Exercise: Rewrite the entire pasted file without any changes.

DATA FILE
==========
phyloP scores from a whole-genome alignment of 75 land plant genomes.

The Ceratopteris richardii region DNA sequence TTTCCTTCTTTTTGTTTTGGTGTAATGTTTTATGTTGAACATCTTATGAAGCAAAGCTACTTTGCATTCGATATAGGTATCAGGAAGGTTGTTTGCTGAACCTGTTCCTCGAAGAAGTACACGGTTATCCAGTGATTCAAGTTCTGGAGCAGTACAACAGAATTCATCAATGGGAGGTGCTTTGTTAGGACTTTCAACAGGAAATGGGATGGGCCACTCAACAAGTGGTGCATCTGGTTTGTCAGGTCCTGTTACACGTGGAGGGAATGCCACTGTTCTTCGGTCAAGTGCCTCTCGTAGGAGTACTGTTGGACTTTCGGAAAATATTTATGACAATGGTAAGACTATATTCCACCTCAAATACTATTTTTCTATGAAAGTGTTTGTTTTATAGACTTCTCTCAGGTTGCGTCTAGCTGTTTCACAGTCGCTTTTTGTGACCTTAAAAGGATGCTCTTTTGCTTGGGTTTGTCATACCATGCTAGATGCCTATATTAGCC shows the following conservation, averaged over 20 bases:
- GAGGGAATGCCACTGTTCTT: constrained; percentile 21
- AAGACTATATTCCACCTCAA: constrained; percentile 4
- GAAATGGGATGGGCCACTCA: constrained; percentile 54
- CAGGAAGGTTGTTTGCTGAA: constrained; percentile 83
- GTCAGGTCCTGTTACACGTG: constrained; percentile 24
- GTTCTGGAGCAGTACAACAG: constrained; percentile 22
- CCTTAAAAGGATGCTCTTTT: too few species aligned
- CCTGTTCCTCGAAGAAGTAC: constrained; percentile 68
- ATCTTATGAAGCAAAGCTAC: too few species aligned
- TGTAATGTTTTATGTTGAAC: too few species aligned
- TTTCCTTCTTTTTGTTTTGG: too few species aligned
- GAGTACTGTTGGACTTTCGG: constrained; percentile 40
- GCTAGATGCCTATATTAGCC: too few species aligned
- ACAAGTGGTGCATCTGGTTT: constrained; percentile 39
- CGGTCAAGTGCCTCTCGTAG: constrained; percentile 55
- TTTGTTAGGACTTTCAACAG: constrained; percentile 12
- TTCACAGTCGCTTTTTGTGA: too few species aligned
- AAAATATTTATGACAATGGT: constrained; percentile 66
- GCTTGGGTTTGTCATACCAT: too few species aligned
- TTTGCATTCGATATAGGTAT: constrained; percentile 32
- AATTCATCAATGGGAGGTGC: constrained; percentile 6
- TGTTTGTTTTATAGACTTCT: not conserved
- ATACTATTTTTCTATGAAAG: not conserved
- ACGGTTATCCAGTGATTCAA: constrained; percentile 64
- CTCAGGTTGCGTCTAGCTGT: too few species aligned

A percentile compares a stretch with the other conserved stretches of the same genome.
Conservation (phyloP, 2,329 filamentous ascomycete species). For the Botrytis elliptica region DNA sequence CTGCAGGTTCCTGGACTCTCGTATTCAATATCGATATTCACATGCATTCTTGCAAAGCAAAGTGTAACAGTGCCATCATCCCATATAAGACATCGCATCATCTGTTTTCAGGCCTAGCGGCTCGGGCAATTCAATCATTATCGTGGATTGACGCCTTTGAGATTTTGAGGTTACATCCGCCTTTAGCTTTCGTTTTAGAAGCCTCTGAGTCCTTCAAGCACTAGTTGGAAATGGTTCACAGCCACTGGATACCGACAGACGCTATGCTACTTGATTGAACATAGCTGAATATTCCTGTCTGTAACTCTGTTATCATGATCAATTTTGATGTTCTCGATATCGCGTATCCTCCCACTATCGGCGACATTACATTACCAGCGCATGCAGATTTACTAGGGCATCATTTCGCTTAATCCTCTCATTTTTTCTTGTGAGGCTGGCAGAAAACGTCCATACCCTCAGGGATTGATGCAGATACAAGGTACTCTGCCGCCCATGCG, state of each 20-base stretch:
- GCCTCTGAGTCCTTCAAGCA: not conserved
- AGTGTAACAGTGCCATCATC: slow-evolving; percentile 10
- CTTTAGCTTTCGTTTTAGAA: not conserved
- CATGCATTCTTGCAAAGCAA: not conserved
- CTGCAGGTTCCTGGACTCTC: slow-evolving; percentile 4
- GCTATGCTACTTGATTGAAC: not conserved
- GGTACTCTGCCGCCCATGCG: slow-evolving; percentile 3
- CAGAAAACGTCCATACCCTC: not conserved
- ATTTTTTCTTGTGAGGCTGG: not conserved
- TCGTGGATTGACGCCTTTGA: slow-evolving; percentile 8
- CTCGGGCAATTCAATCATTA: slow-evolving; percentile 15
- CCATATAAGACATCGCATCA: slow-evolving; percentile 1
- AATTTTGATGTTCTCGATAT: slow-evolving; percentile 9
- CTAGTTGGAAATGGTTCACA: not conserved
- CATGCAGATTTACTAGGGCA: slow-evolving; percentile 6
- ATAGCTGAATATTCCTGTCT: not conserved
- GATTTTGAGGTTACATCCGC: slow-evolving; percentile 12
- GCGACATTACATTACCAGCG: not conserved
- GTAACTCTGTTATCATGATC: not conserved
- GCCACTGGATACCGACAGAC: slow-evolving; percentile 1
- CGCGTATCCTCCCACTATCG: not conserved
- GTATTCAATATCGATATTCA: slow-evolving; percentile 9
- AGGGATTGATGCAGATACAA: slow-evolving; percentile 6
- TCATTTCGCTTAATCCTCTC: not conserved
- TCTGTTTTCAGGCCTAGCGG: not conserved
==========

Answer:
phyloP scores from a whole-genome alignment of 75 land plant genomes.

The Ceratopteris richardii region DNA sequence TTTCCTTCTTTTTGTTTTGGTGTAATGTTTTATGTTGAACATCTTATGAAGCAAAGCTACTTTGCATTCGATATAGGTATCAGGAAGGTTGTTTGCTGAACCTGTTCCTCGAAGAAGTACACGGTTATCCAGTGATTCAAGTTCTGGAGCAGTACAACAGAATTCATCAATGGGAGGTGCTTTGTTAGGACTTTCAACAGGAAATGGGATGGGCCACTCAACAAGTGGTGCATCTGGTTTGTCAGGTCCTGTTACACGTGGAGGGAATGCCACTGTTCTTCGGTCAAGTGCCTCTCGTAGGAGTACTGTTGGACTTTCGGAAAATATTTATGACAATGGTAAGACTATATTCCACCTCAAATACTATTTTTCTATGAAAGTGTTTGTTTTATAGACTTCTCTCAGGTTGCGTCTAGCTGTTTCACAGTCGCTTTTTGTGACCTTAAAAGGATGCTCTTTTGCTTGGGTTTGTCATACCATGCTAGATGCCTATATTAGCC shows the following conservation, averaged over 20 bases:
- GAGGGAATGCCACTGTTCTT: constrained; percentile 21
- AAGACTATATTCCACCTCAA: constrained; percentile 4
- GAAATGGGATGGGCCACTCA: constrained; percentile 54
- CAGGAAGGTTGTTTGCTGAA: constrained; percentile 83
- GTCAGGTCCTGTTACACGTG: constrained; percentile 24
- GTTCTGGAGCAGTACAACAG: constrained; percentile 22
- CCTTAAAAGGATGCTCTTTT: too few species aligned
- CCTGTTCCTCGAAGAAGTAC: constrained; percentile 68
- ATCTTATGAAGCAAAGCTAC: too few species aligned
- TGTAATGTTTTATGTTGAAC: too few species aligned
- TTTCCTTCTTTTTGTTTTGG: too few species aligned
- GAGTACTGTTGGACTTTCGG: constrained; percentile 40
- GCTAGATGCCTATATTAGCC: too few species aligned
- ACAAGTGGTGCATCTGGTTT: constrained; percentile 39
- CGGTCAAGTGCCTCTCGTAG: constrained; percentile 55
- TTTGTTAGGACTTTCAACAG: constrained; percentile 12
- TTCACAGTCGCTTTTTGTGA: too few species aligned
- AAAATATTTATGACAATGGT: constrained; percentile 66
- GCTTGGGTTTGTCATACCAT: too few species aligned
- TTTGCATTCGATATAGGTAT: constrained; percentile 32
- AATTCATCAATGGGAGGTGC: constrained; percentile 6
- TGTTTGTTTTATAGACTTCT: not conserved
- ATACTATTTTTCTATGAAAG: not conserved
- ACGGTTATCCAGTGATTCAA: constrained; percentile 64
- CTCAGGTTGCGTCTAGCTGT: too few species aligned

A percentile compares a stretch with the other conserved stretches of the same genome.
Conservation (phyloP, 2,329 filamentous ascomycete species). For the Botrytis elliptica region DNA sequence CTGCAGGTTCCTGGACTCTCGTATTCAATATCGATATTCACATGCATTCTTGCAAAGCAAAGTGTAACAGTGCCATCATCCCATATAAGACATCGCATCATCTGTTTTCAGGCCTAGCGGCTCGGGCAATTCAATCATTATCGTGGATTGACGCCTTTGAGATTTTGAGGTTACATCCGCCTTTAGCTTTCGTTTTAGAAGCCTCTGAGTCCTTCAAGCACTAGTTGGAAATGGTTCACAGCCACTGGATACCGACAGACGCTATGCTACTTGATTGAACATAGCTGAATATTCCTGTCTGTAACTCTGTTATCATGATCAATTTTGATGTTCTCGATATCGCGTATCCTCCCACTATCGGCGACATTACATTACCAGCGCATGCAGATTTACTAGGGCATCATTTCGCTTAATCCTCTCATTTTTTCTTGTGAGGCTGGCAGAAAACGTCCATACCCTCAGGGATTGATGCAGATACAAGGTACTCTGCCGCCCATGCG, state of each 20-base stretch:
- GCCTCTGAGTCCTTCAAGCA: not conserved
- AGTGTAACAGTGCCATCATC: slow-evolving; percentile 10
- CTTTAGCTTTCGTTTTAGAA: not conserved
- CATGCATTCTTGCAAAGCAA: not conserved
- CTGCAGGTTCCTGGACTCTC: slow-evolving; percentile 4
- GCTATGCTACTTGATTGAAC: not conserved
- GGTACTCTGCCGCCCATGCG: slow-evolving; percentile 3
- CAGAAAACGTCCATACCCTC: not conserved
- ATTTTTTCTTGTGAGGCTGG: not conserved
- TCGTGGATTGACGCCTTTGA: slow-evolving; percentile 8
- CTCGGGCAATTCAATCATTA: slow-evolving; percentile 15
- CCATATAAGACATCGCATCA: slow-evolving; percentile 1
- AATTTTGATGTTCTCGATAT: slow-evolving; percentile 9
- CTAGTTGGAAATGGTTCACA: not conserved
- CATGCAGATTTACTAGGGCA: slow-evolving; percentile 6
- ATAGCTGAATATTCCTGTCT: not conserved
- GATTTTGAGGTTACATCCGC: slow-evolving; percentile 12
- GCGACATTACATTACCAGCG: not conserved
- GTAACTCTGTTATCATGATC: not conserved
- GCCACTGGATACCGACAGAC: slow-evolving; percentile 1
- CGCGTATCCTCCCACTATCG: not conserved
- GTATTCAATATCGATATTCA: slow-evolving; percentile 9
- AGGGATTGATGCAGATACAA: slow-evolving; percentile 6
- TCATTTCGCTTAATCCTCTC: not conserved
- TCTGTTTTCAGGCCTAGCGG: not conserved